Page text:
Wookiee remains on the stoep. His tail sweeps left and right. Left and right. His front paws stamp out a two-step and he whines across to me - not a cars-length away. He wants to come to the garden but the dew laden lawn presents an impenetrable barrier.
I pull up the bird netting, ready to duck under and into the bed of basil. A thousand tiny white flowers confetti around my mud smudged boots.
"Been away too long." I mutter. The leaves that had juicily promised the taste of Italian summers are leathery. I pick a leaf and rub it between my fingers. The savoury, liquorice scent from a few weeks ago has become somehow darker. Rancid. I reach for my barrow: a fancy, plastic-moulded affair. It's badly designed so that it tips over unless perfectly balanced. I drag it closer behind me.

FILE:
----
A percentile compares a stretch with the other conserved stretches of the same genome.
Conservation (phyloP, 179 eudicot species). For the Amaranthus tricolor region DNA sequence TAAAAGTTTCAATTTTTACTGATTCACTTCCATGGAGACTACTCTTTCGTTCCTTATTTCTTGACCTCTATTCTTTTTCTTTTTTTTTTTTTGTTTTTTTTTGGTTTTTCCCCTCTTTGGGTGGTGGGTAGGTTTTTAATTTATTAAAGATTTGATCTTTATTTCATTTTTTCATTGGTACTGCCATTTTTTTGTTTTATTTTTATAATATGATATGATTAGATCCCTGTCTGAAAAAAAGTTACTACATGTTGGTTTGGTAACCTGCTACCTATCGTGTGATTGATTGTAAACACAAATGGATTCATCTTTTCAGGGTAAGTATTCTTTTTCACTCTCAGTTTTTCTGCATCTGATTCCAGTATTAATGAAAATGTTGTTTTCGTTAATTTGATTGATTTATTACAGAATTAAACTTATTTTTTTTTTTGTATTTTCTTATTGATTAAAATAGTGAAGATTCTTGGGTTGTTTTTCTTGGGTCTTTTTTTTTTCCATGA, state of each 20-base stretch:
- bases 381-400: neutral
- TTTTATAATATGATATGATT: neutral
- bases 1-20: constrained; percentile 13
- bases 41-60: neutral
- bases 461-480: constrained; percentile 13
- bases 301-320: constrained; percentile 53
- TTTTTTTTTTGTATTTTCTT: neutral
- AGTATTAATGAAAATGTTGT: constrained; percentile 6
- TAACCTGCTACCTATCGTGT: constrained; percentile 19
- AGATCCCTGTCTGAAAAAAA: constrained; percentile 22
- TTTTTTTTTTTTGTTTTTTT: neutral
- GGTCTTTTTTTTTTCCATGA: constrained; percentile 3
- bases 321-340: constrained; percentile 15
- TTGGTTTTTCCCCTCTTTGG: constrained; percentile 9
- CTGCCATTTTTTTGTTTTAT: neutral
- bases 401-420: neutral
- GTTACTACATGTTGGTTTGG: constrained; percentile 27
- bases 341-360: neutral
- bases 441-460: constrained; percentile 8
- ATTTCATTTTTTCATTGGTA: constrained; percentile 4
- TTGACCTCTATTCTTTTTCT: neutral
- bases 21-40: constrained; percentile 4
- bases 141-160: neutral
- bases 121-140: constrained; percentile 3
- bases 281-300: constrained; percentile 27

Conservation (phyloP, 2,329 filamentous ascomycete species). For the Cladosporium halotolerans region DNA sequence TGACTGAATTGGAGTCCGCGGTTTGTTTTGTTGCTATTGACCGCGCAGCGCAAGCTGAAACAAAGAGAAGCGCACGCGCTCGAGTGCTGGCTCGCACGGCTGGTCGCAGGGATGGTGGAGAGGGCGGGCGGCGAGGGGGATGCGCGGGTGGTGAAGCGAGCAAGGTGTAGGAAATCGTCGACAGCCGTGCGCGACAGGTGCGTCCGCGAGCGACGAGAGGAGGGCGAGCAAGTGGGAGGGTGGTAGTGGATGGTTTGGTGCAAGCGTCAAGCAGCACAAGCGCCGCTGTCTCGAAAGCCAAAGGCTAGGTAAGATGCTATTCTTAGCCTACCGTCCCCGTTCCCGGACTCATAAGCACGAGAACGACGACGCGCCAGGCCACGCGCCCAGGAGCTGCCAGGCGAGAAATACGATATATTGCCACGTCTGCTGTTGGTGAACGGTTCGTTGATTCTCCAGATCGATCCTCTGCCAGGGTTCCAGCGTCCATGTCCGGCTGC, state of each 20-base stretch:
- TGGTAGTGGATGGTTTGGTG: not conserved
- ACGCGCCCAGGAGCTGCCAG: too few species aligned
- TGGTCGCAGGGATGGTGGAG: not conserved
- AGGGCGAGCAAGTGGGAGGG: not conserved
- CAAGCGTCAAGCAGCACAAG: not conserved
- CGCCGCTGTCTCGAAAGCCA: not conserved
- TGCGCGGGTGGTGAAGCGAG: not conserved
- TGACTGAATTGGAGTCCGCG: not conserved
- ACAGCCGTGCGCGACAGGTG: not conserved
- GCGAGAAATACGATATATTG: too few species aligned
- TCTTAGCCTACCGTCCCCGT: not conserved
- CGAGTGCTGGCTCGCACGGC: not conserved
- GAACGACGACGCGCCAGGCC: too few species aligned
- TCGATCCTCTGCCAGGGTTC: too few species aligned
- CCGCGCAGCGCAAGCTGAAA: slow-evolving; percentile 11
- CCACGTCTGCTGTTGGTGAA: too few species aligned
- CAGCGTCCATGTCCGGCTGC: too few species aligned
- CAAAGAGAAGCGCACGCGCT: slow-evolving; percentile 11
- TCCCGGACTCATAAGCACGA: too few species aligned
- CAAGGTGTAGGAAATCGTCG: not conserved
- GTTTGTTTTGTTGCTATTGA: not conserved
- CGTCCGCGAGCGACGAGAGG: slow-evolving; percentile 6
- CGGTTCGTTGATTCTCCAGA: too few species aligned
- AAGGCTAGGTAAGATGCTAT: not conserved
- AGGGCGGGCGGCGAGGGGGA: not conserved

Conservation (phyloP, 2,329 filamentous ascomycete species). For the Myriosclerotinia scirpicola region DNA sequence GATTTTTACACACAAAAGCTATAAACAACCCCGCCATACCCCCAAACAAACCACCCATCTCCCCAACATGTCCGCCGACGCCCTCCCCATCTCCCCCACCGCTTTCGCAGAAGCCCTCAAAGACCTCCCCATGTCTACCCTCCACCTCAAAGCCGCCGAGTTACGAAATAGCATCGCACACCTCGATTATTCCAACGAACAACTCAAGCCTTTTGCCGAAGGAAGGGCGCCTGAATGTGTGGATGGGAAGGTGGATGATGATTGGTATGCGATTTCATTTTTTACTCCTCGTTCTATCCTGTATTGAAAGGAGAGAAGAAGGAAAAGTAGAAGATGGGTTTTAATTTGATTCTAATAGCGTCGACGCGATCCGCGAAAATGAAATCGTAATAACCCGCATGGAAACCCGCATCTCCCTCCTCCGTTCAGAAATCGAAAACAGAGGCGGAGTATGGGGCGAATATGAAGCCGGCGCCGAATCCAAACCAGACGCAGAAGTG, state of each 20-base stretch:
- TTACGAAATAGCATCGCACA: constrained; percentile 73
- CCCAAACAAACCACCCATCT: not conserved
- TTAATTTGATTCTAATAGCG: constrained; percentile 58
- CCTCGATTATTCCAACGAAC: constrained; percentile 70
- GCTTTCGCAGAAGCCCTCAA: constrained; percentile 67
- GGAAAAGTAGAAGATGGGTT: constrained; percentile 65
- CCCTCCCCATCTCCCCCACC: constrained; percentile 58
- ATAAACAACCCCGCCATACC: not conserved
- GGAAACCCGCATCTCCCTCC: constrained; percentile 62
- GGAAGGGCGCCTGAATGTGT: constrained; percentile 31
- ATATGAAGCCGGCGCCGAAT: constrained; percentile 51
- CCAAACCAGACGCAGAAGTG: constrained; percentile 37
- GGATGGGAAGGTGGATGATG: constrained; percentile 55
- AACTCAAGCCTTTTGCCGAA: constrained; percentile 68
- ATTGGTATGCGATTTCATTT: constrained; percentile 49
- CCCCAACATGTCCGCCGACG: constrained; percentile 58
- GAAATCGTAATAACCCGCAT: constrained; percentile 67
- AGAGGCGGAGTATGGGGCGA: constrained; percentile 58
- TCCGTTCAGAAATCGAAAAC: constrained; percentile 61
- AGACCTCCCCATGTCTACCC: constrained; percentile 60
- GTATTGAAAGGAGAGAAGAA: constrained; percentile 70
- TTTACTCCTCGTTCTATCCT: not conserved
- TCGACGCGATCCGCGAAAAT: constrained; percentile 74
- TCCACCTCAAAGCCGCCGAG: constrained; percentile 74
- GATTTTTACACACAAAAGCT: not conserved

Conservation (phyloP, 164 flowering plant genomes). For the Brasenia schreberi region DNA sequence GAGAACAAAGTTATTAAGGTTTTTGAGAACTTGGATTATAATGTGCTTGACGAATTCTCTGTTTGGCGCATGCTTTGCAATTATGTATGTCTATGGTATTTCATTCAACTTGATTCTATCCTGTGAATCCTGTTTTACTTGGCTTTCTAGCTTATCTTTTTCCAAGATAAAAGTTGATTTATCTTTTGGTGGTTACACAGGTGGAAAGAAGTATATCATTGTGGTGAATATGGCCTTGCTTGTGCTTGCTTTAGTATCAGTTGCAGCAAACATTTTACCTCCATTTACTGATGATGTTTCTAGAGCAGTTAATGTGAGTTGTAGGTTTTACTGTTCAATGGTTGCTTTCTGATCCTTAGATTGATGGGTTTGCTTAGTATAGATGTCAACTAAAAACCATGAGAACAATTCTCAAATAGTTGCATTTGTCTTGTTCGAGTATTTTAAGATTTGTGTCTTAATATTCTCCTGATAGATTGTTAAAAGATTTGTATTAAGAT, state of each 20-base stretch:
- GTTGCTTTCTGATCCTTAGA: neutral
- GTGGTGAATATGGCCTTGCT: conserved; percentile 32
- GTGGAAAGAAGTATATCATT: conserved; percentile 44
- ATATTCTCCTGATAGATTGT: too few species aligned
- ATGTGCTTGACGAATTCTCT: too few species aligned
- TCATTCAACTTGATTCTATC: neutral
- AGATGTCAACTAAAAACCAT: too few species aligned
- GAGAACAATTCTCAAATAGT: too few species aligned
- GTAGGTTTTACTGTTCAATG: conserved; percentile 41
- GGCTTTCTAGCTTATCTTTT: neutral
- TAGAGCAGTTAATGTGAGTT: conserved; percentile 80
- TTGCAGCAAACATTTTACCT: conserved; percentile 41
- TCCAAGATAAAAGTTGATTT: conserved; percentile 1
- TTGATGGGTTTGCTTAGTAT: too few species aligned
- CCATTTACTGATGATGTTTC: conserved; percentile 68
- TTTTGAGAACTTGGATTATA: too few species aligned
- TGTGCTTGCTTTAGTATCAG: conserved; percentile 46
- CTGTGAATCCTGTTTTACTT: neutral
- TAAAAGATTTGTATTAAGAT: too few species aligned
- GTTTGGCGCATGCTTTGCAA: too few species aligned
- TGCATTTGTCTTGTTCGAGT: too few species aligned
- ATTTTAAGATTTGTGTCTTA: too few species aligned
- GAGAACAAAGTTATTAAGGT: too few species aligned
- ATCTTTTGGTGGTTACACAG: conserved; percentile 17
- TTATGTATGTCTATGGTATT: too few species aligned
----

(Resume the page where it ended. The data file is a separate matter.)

I reach for a basil plant and then another. Each woody stem supports a bush so with a few tugs I can strip out all the plants and shove them into the waiting receptacle.
Summer has ended and autumn is ready to begin.